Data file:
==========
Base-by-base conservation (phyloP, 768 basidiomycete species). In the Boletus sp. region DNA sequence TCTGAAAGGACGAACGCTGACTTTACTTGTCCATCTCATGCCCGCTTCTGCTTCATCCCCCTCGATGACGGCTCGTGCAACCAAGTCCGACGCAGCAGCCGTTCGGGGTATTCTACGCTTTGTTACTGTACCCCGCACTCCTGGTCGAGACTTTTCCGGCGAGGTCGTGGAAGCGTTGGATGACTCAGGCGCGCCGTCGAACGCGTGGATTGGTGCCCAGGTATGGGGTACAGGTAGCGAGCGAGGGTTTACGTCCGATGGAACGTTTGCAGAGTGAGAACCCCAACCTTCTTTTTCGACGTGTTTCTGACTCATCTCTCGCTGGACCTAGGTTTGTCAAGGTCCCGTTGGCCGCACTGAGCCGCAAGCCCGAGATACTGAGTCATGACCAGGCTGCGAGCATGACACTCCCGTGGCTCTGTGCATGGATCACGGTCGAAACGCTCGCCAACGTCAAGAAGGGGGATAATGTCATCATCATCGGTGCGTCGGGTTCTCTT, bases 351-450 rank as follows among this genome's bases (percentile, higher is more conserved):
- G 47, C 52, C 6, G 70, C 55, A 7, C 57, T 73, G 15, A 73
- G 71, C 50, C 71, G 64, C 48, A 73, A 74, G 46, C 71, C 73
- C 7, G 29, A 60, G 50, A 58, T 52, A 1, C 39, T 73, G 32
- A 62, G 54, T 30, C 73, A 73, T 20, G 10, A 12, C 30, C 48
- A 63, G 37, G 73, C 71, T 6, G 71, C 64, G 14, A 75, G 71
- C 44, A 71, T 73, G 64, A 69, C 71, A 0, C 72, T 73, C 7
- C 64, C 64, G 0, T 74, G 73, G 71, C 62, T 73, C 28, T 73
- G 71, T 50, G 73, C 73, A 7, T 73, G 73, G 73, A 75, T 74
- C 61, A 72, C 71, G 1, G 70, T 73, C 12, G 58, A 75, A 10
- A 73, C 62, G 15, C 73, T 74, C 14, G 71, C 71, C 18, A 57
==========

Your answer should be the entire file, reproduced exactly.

Base-by-base conservation (phyloP, 768 basidiomycete species). In the Boletus sp. region DNA sequence TCTGAAAGGACGAACGCTGACTTTACTTGTCCATCTCATGCCCGCTTCTGCTTCATCCCCCTCGATGACGGCTCGTGCAACCAAGTCCGACGCAGCAGCCGTTCGGGGTATTCTACGCTTTGTTACTGTACCCCGCACTCCTGGTCGAGACTTTTCCGGCGAGGTCGTGGAAGCGTTGGATGACTCAGGCGCGCCGTCGAACGCGTGGATTGGTGCCCAGGTATGGGGTACAGGTAGCGAGCGAGGGTTTACGTCCGATGGAACGTTTGCAGAGTGAGAACCCCAACCTTCTTTTTCGACGTGTTTCTGACTCATCTCTCGCTGGACCTAGGTTTGTCAAGGTCCCGTTGGCCGCACTGAGCCGCAAGCCCGAGATACTGAGTCATGACCAGGCTGCGAGCATGACACTCCCGTGGCTCTGTGCATGGATCACGGTCGAAACGCTCGCCAACGTCAAGAAGGGGGATAATGTCATCATCATCGGTGCGTCGGGTTCTCTT, bases 351-450 rank as follows among this genome's bases (percentile, higher is more conserved):
- G 47, C 52, C 6, G 70, C 55, A 7, C 57, T 73, G 15, A 73
- G 71, C 50, C 71, G 64, C 48, A 73, A 74, G 46, C 71, C 73
- C 7, G 29, A 60, G 50, A 58, T 52, A 1, C 39, T 73, G 32
- A 62, G 54, T 30, C 73, A 73, T 20, G 10, A 12, C 30, C 48
- A 63, G 37, G 73, C 71, T 6, G 71, C 64, G 14, A 75, G 71
- C 44, A 71, T 73, G 64, A 69, C 71, A 0, C 72, T 73, C 7
- C 64, C 64, G 0, T 74, G 73, G 71, C 62, T 73, C 28, T 73
- G 71, T 50, G 73, C 73, A 7, T 73, G 73, G 73, A 75, T 74
- C 61, A 72, C 71, G 1, G 70, T 73, C 12, G 58, A 75, A 10
- A 73, C 62, G 15, C 73, T 74, C 14, G 71, C 71, C 18, A 57